that great subliminal or transmarginal region of which 
science is beginning to admit the existence, but of which 
so little is really known. That region contains every 
kind of matter : ' seraph and snake ' abide there side by 
side. To come from thence is no infallible credential. 
What comes must be sifted and tested, and run the gaunt- 
let of confrontation with the total context of experience, 


just like what comes from the outer world of sense. Its 
value must be ascertained by empirical methods, so long- 
as we are not mystics ourselves. 

Once more, then, I repeat that non-mystics are under 
no obligation to acknowledge in mystical states a superior 
authority conferred on them by their intrinsic nature. 1 


Yet, I repeat once more, the existence of mystical 
states absolutely overthrows the pretension of non-mysti- 
cal states to be the sole and ultimate dictators of what 
we may believe. As a rule, mystical states merely add a 
supersensuous meaning to the ordinary outward data of 
consciousness. They are excitements like the emotions 
of love or ambition, gifts to our spirit by means of which 
facts already objectively before us fall into a new expres- 
siveness and make a new connection with our active life. 
They do not contradict these facts as such, or deny any- 
thing that our senses have immediately seized. 2 It is the 
rationalistic critic rather who plays the part of denier in 

1 In chapter i. of book ii. of his work Degeneration, ' Max Xordau ' 
seeks to undermine all mysticism by exposing the weakness of the lower 
kinds. Mysticism for him means any sudden perception of hidden signifi- 
cance in things. He explains such perception by the abundant uncompleted 
associations which experiences may arouse in a degenerate brain. These 
give to him who has the experience a vague and vast sense of its leading 
further, yet they awaken no definite or useful consequent in his thought. 
The explanation is a plausible one for certain sorts of feeling of signifi- 
cance ; and other alienists (Wernicke, for example, in his Grundriss der 
Psychiatrie, Theil ii., Leipzig, 1896) have explained ' paranoiac ' conditions 
by a laming of the association-organ. But the higher mystical flights, with 
their positiveness and abruptness, are surely products of no such merely 
negative condition. It seems far more reasonable to ascribe them to inroads 
from the subconscious life, of the cerebral activity correlative to which 
we as yet know nothing. 

2 They sometimes add subjective audita et visa to the facts, but as these 
are usually interpreted as transmundane, they oblige no alteration in the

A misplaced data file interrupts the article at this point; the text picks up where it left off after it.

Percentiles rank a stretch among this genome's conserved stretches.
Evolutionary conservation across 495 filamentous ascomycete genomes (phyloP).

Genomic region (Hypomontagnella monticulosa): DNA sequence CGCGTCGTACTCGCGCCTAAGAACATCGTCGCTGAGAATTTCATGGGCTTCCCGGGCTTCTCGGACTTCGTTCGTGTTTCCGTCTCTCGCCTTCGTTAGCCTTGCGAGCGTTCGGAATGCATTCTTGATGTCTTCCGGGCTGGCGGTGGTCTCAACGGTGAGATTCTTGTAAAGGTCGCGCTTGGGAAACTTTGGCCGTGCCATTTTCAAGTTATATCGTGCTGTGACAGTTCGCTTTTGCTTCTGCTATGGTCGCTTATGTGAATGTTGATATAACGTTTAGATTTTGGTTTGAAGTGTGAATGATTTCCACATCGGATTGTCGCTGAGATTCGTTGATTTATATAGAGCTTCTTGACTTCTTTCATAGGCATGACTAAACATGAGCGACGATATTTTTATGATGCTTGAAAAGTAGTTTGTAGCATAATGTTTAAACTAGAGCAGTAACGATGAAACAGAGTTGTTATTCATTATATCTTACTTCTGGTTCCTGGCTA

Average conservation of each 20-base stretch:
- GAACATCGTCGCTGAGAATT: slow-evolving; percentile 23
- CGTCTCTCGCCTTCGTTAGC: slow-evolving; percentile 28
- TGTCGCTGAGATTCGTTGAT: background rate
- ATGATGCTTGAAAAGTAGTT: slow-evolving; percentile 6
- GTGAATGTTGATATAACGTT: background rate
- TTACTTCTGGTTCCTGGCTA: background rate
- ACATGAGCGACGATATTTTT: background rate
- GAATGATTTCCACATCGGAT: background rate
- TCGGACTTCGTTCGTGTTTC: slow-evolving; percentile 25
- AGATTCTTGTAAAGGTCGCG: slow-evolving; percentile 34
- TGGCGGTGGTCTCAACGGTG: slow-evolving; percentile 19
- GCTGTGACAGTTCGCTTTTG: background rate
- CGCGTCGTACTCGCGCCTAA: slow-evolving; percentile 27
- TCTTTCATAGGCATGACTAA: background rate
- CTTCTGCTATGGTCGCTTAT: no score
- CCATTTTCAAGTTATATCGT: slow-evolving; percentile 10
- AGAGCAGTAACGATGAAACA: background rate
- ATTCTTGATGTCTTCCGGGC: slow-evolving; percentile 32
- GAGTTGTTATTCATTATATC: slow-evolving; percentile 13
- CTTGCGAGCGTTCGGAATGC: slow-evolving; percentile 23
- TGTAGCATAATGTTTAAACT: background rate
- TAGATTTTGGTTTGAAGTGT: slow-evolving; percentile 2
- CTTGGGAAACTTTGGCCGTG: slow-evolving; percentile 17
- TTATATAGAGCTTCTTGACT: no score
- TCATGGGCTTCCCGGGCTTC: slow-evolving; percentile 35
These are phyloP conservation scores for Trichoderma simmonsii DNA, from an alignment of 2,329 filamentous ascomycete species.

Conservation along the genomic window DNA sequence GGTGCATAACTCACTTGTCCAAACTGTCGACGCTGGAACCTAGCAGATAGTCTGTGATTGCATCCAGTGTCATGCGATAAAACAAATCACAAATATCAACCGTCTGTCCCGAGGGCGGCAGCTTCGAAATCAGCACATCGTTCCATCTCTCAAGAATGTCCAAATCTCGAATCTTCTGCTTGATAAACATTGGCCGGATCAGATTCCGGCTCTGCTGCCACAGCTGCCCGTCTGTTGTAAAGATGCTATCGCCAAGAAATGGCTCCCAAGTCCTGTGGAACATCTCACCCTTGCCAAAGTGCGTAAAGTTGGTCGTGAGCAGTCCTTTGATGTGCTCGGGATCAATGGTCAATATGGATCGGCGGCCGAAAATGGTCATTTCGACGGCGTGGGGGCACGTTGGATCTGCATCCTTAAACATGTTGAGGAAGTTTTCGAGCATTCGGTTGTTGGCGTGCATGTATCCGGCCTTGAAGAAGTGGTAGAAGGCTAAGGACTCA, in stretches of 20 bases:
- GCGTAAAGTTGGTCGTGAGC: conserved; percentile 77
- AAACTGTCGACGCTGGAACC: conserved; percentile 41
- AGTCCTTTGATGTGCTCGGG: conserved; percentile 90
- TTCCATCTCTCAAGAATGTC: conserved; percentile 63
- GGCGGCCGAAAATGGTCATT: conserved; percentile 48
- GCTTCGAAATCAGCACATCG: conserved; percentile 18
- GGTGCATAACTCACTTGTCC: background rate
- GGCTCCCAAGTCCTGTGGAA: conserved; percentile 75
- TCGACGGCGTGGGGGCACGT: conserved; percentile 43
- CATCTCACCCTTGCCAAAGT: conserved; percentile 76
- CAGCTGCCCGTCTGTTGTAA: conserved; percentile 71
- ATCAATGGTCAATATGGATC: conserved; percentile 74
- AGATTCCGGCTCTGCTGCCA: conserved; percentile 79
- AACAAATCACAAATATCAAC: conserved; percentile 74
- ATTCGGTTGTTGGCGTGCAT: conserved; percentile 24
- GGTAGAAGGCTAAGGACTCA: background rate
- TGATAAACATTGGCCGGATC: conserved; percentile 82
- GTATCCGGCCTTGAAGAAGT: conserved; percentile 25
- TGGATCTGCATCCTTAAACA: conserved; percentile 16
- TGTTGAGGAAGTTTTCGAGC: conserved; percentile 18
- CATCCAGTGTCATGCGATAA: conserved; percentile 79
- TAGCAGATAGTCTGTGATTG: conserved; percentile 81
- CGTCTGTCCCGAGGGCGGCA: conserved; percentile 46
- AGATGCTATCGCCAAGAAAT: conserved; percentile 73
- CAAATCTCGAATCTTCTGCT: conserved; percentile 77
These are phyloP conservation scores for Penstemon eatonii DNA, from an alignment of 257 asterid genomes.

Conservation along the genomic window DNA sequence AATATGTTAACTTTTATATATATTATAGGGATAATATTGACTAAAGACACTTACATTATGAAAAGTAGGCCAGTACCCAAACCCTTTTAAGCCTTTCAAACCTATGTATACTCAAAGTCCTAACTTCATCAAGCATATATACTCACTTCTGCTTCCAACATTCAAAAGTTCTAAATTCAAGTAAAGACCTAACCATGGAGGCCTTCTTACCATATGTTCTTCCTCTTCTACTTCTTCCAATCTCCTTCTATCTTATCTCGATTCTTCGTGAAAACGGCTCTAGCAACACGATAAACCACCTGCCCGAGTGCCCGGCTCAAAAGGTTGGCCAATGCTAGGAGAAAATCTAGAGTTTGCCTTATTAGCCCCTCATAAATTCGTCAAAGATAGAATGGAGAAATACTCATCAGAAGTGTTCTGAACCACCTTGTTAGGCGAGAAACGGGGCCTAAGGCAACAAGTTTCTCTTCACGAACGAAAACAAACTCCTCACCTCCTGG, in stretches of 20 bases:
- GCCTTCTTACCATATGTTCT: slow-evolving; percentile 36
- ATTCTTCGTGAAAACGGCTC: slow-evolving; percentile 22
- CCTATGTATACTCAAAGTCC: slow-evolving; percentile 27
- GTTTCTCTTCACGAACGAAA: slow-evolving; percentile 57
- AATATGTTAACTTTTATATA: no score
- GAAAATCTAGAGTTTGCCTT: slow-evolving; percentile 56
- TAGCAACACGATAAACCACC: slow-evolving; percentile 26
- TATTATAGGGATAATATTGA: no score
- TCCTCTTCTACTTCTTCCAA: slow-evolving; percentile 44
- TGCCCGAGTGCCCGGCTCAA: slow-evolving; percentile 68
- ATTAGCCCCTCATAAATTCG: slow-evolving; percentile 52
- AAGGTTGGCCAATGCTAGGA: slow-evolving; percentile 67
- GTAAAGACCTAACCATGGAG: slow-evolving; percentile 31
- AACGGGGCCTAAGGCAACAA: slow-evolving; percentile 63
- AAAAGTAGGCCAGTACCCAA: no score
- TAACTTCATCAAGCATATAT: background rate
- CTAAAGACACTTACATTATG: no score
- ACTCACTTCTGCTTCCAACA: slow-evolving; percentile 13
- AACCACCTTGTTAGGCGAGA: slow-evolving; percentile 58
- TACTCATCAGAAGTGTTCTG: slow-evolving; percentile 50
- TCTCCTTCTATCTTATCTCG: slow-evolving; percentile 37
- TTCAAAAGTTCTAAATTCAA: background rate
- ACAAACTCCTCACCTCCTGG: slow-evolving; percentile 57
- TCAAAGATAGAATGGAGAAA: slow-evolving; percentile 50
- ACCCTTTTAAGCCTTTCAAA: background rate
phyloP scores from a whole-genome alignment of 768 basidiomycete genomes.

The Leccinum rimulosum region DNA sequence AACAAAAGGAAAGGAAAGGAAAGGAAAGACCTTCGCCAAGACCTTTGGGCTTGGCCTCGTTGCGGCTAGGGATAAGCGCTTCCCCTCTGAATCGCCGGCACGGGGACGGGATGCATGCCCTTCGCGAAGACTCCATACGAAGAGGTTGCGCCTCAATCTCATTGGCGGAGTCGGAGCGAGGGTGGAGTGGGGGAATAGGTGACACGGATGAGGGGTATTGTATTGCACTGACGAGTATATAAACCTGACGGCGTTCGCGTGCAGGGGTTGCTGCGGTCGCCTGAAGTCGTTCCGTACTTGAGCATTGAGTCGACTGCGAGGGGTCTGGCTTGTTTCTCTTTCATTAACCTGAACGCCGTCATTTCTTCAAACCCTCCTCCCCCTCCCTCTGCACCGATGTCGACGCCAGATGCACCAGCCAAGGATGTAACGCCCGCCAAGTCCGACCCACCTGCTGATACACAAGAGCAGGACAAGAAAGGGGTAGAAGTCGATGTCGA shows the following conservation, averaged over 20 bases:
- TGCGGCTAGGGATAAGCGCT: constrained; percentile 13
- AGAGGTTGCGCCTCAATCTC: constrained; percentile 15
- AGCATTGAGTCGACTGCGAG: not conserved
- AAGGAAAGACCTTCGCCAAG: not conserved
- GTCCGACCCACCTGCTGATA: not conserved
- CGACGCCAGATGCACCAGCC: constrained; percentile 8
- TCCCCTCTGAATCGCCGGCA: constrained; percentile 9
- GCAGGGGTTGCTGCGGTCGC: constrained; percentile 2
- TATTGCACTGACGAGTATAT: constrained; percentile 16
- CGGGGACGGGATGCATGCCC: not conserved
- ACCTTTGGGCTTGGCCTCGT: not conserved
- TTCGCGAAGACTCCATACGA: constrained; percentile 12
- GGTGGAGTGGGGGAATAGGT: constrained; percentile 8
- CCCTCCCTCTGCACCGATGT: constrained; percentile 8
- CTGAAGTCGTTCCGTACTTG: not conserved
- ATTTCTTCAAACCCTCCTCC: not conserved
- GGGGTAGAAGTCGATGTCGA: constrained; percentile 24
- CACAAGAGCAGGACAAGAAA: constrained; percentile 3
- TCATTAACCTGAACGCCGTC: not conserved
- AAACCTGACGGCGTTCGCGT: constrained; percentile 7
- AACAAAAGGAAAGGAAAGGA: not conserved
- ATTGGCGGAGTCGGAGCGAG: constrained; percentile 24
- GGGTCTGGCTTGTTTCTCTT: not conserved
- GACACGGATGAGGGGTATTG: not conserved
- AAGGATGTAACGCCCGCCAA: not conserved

facts of sense. 


the controversy, and his denials have no strength, for 
there never can be a state of facts to which new meaning 
may not truthfully be added, provided the mind ascend to 
a more enveloping point of view. It must always remain 
an open question whether mystical states may not possi- 
bly be such superior points of view, windows through 
which the mind looks out upon a more extensive and 
inclusive world. The difference of the views seen from 
the different mystical windows need not prevent us from 
entertaining this supposition. The wider world would in 
that case prove to have a mixed constitution like that of 
this world, that is all. It would have its celestial and its 
infernal regions, its tempting and its saving moments, 
its valid experiences and its counterfeit ones, just as our 
world has them ; but it would be a wider world all the 
same. We should have to use its experiences by selecting 
and subordinating and substituting just as is our custom 
in this ordinary naturalistic world ; we should be liable to 
error just as we are now ; yet the counting in of that 
wider world of meanings, and the serious dealing with 
it, might, in spite of all the perplexity, be indispensable 
stages in our approach to the final fullness of the truth. 

In this shape, I think, we have to leave the subject. 
Mystical states indeed wield no authority due simply to 
their being mystical states. But the higher ones among 
them point in directions to which the religious senti- 
ments even of non-mystical men incline. They tell of the 
supremacy of the ideal, of vastness, of union, of safety, 
and of rest. They offer us hypotheses, hypotheses which 
we may voluntarily ignore, but which as thinkers we can- 
not possibly upset. The supernaturalism and optimism 
to which they would persuade us may, interpreted in one 
way or another, be after all the truest of insights into the 
meaning of this life. 


" Oh, the little more, and how much it is ; and the little 
less, and what worlds away ! ' It may be that possi- 
bility and permission of this sort are all that the religious